Just in case any one is wondering the T stands for Timed which is the correct term for a "slow blow" fuse, F as mentioned stands for Fast. If it's a Power Amp then it would make sense for the fuses to be slow blow (also called anti-surge), bearing in mind you have an inductor (the transformer) feeding large capacitors so there is going to be quite a surge at switch on. If you want to play safe use quick blow fuses but they may blow easily and often. The fuses are really only going to protect the transformer any way and possibly the rectifier to some extent, they are unlikely to prevent an output transistor being damaged as that will most likely happen first in the event of a fault, The transformer isn't going to overheat a great deal or catch fire before a slow blow fuse works :-) Incidentally, A good design should have F or T plus the fuse rating marked on the PCB where the fuse holder is.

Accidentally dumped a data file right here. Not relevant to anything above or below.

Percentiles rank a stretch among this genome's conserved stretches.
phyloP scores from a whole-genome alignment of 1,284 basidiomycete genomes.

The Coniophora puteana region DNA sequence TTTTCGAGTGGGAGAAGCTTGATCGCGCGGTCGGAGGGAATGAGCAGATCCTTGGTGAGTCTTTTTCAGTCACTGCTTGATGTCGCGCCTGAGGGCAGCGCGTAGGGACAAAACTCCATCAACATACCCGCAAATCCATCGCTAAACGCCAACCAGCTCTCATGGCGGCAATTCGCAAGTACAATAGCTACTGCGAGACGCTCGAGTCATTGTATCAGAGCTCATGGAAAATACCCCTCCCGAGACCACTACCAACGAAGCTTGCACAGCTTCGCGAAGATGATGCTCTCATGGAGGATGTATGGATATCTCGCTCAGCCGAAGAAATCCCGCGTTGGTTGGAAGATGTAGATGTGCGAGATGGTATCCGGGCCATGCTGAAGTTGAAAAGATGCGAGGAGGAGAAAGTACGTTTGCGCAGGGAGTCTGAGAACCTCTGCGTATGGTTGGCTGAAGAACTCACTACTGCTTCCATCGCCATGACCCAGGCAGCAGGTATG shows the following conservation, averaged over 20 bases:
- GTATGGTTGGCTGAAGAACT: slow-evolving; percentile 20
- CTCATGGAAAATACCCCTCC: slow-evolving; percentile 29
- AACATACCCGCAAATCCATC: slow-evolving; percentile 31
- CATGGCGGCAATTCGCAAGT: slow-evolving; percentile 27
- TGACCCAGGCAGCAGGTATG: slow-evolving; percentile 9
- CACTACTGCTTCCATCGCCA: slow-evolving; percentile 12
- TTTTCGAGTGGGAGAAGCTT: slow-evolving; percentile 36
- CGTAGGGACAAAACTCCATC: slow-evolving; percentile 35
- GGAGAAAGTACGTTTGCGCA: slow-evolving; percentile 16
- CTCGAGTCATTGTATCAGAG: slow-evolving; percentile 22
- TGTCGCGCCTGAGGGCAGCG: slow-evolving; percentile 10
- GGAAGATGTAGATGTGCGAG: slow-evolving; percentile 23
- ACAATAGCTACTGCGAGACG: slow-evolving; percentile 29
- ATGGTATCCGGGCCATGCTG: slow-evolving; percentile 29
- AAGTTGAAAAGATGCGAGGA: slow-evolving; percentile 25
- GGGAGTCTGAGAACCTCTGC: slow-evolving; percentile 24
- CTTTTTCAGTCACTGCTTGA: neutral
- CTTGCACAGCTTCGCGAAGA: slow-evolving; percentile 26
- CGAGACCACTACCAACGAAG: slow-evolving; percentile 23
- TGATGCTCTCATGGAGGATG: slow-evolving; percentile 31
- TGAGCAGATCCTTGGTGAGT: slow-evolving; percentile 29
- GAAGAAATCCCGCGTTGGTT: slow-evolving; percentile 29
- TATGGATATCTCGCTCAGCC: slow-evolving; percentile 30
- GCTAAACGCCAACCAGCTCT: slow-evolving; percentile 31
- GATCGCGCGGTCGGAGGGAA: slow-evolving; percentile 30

While all this discussion on types of fuses is very instructive, I wonder whether it answers the underlying question. I believe that the original poster wants to know what fuse to use for replacing a failed one. The answer to this depends on the application. The main purpose of a fuse, in any application, is to prevent a fire. If the fuse is in the loudspeaker circuit, ie, in series with the loudspeaker as a load, then it needs to tolerate occasional overloads, but open on continued overload - so, medium slow blow. If the fuse is in series with a transistorised power supply's pass transistor, then it needs to be a very fast blow. If the fuse is in the mains input lead before any power supply unit, then it needs to sustain the start-up current required to charge the main filter capacitors - so, slow blow. In summary, look at the application.